The DSI Snake Sandwich High Angle Conveyor can in fact handle bulk materials and convey them at the highest of angles.
A sandwich belt conveyor uses two conveyor belts, face-to-face, to gently but firmly contain the product being carried, hence making steep incline and even vertical-lift runs easily achievable. Snakes are available in widely ranging profiles of C and S-Shape. In any case, a long bottom belt approach is possible to the sandwich entrance, and discharge may be on the high incline or may be after the extension of the carrying belt beyond the mouth of the sandwich.
DSI Snake Sandwich conveyors offer the following advantages:
Unlimited conveying capacity
A system suitable for the most rugged mine applications, yet gentle on sensitive and friable materials.
High availability and low operating and maintenance costs.
Smooth surfaced belts allow continuous belt cleaning by scrapers and plows. This also facilitates intermediate material discharge by belt plows, as appropriate, before and/or beyond the sandwiched part of the Snake profile.
All conventional conveyor hardware insures economy and fast delivery of replacement parts.
Dos Santos-design sandwich belt conveyors have been proven in more than eighty successful conveyor systems installed by his previous employers throughout the world over the past eighteen years. Dos Santos’expertise will continue to advance the state of the art and assure our clients of the finest conveyor systems available today.
I invite you to visit our web site at www.dossantosintl.com for more information on our DSI Snake Sandwich conveyor. It is the most reliable and economical solution to your steep angle and vertical high angle conveyor requirements.
The safe conveying inclination for bulk material ultimately depends upon the stability of the inclined surface of the bulk material. Whereas a fine particulate solid may exist in a wide range of flow conditions, from fluidity to a cohesive mass depending on the degree of dilatation, a coarse product quickly settles to a condition that will sustain a surface repose inclination according to the circumstances of its formation. The inclined elevation of fine products therefore requires special attention to settle the product as much as practical before moving onto the slope.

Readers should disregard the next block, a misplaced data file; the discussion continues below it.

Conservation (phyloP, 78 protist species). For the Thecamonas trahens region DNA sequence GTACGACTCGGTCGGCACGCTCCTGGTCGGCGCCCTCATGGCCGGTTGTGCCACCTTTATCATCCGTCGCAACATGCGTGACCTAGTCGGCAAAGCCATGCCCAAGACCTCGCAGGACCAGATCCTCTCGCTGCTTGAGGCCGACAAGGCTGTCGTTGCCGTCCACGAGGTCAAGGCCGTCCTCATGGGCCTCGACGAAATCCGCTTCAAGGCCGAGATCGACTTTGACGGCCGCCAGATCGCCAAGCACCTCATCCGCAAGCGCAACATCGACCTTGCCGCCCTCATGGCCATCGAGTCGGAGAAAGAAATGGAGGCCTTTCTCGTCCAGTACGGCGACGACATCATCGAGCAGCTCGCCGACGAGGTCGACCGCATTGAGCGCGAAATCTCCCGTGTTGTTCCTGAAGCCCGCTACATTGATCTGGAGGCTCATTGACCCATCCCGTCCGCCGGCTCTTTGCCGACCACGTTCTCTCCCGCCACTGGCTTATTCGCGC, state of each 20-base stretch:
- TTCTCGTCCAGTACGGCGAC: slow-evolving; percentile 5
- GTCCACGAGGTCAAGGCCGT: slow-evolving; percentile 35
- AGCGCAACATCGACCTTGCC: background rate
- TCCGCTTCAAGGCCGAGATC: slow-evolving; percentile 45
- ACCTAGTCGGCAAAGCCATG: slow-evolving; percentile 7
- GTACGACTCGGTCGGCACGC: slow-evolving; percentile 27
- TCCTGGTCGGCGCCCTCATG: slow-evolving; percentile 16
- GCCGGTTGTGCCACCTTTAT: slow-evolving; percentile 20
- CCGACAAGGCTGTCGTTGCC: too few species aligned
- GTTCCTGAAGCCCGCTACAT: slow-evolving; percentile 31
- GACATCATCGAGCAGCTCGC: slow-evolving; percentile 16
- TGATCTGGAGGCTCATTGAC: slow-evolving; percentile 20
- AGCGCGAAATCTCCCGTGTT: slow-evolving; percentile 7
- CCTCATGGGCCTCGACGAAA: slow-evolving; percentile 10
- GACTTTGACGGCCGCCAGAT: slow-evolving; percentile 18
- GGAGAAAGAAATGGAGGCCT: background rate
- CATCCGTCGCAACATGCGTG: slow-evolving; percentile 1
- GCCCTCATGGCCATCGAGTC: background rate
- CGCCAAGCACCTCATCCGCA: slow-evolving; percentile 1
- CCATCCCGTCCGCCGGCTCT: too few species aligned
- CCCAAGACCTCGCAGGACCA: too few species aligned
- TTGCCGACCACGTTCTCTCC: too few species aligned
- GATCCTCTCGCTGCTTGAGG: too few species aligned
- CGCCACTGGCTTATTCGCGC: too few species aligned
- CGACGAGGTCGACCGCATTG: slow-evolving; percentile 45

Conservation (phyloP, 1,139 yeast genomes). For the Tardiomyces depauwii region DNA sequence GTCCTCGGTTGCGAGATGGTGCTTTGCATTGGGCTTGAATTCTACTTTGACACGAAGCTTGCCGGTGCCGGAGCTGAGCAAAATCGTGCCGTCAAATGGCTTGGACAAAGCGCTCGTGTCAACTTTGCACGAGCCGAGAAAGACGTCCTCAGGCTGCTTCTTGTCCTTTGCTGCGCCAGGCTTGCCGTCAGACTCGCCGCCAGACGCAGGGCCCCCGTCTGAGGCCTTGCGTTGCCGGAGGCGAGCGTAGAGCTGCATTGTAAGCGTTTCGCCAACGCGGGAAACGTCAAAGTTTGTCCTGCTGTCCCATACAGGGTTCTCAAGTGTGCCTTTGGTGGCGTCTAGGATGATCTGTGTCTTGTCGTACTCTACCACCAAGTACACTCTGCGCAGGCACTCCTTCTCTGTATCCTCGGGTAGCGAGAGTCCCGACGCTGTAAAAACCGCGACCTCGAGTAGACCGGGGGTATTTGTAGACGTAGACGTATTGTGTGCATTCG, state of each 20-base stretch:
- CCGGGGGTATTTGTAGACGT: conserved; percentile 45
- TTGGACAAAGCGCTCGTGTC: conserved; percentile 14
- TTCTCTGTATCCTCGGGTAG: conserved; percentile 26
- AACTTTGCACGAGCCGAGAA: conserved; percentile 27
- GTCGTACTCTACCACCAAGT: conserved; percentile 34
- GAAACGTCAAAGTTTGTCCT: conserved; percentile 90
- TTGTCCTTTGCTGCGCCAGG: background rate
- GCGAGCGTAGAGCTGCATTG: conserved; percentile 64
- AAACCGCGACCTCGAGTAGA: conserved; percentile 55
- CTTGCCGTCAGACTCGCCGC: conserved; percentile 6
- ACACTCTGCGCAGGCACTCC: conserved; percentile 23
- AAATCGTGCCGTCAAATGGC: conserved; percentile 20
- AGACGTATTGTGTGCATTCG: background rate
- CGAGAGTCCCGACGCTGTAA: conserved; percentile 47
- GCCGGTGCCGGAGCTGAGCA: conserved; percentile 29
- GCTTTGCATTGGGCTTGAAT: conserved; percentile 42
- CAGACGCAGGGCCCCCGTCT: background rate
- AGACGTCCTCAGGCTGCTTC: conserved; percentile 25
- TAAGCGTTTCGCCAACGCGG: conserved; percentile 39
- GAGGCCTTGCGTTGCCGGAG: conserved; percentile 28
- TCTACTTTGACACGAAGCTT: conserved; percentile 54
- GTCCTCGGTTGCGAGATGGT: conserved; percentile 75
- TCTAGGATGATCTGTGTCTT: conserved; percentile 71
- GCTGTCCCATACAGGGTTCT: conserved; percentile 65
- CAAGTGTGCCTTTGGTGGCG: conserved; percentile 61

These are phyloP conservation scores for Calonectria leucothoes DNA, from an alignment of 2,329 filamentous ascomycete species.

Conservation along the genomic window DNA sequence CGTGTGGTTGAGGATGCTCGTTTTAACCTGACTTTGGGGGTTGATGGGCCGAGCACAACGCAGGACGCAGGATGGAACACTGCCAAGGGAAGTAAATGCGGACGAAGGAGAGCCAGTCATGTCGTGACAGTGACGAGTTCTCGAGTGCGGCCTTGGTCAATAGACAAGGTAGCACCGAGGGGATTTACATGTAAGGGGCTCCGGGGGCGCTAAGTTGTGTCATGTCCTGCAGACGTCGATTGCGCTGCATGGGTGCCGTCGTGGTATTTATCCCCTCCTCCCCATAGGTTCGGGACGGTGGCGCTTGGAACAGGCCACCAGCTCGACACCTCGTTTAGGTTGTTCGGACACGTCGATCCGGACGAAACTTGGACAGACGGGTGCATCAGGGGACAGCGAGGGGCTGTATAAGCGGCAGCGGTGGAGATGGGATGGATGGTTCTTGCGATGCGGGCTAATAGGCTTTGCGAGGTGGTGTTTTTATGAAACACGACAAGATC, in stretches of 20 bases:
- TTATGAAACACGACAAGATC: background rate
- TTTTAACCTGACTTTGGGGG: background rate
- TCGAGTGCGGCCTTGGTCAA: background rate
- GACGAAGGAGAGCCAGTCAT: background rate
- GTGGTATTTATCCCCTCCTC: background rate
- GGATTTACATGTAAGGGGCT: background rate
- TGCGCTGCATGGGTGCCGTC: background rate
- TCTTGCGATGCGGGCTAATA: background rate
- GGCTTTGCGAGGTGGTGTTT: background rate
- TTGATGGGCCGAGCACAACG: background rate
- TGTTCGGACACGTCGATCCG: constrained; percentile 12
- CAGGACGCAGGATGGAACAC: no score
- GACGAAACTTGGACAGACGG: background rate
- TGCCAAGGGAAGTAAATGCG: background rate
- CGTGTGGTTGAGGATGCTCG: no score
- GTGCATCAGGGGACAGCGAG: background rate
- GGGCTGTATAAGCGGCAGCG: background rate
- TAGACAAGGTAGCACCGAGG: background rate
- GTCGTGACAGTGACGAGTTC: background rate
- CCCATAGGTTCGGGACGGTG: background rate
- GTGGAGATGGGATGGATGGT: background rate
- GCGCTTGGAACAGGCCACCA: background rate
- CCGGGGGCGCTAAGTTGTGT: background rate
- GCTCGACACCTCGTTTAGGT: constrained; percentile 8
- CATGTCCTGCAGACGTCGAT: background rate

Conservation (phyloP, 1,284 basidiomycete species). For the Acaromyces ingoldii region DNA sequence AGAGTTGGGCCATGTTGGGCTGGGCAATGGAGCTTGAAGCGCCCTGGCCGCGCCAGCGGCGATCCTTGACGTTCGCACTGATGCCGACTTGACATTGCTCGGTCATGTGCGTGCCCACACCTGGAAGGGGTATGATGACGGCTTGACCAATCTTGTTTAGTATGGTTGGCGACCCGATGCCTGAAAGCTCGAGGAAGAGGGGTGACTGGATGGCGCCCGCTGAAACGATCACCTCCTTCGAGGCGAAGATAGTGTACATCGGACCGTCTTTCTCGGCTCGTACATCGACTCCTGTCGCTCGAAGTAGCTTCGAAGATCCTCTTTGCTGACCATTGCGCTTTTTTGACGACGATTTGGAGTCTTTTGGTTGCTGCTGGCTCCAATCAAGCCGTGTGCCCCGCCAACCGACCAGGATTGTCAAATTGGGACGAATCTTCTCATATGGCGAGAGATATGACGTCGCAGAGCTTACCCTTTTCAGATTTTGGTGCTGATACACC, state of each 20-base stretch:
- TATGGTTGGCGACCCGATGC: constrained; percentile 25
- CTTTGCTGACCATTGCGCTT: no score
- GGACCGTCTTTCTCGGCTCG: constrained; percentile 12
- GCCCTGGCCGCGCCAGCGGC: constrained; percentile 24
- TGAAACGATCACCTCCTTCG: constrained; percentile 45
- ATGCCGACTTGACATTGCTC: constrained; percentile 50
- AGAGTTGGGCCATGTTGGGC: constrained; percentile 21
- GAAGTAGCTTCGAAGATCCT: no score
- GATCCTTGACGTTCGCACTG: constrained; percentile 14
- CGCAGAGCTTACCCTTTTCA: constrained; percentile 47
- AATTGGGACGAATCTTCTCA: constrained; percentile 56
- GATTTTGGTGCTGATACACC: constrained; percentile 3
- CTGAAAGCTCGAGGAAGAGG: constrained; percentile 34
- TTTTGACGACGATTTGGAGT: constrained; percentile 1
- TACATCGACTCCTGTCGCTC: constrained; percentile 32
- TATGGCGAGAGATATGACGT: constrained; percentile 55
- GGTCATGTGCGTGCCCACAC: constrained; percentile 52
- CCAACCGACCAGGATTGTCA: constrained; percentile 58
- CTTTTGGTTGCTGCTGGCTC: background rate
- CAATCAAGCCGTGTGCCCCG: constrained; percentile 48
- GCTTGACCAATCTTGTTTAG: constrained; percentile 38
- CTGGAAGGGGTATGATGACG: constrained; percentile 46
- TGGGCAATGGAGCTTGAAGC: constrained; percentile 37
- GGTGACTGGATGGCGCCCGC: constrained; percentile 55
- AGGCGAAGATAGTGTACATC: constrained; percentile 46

With coarse products the particle shape and proportion of fines are also important variables and the amount of water present can be a most sensitive parameter, so the stability of an inclined surface may vary according to the weather.
The given repose angle of the material in question will be whilst the mass is resting on a static support, whereas on an inclined conveyor there will be a degree of disturbance by belt flexure and deflection by passing over rollers so, unless a simulation is made of these operating conditions or prior experience of the specific material is available, it would be prudent to allow a very generous safety allowance on the figure of 32 degrees repose angle and 10 degrees would seem to be a reasonable figure for a belt conveyor.
The maximum incline angle for a troughed belt conveyor is neither well known nor is there a desire to know this value. This is a case where the truth will not set you free, it will restrict you. I have on this forum previously recounted the work by Sasol (Synfuel company in South Africa) in this regard.
Sasol considered itself a very conservative company employing 100% redundancy of their conveying paths. Thus two conveying paths were required and used to each destination. In their coal conveying angles they typically used non-conservative inclines of 15 degrees to 17 degrees. At these angles they suffered repeated slide-back of the coal load. In response to this Sasol decided to address this problem. They formed a committee to study the issue and to return a recommendation for the maximum conveying angle. After much study the committee returned their recommendation. For the Sasol coal conveying applications the incline angle should never exceed 12 degrees. Faithfully, for their next project they followed the recommendation keeping the incline conveying angles below the 12 degrees maximum. The costs for this project were significantly higher than for previous such projects with the higher conveying angles. Indeed after only one implementation of the new max angle criteria Sasol returned to using the previous high conveying angles.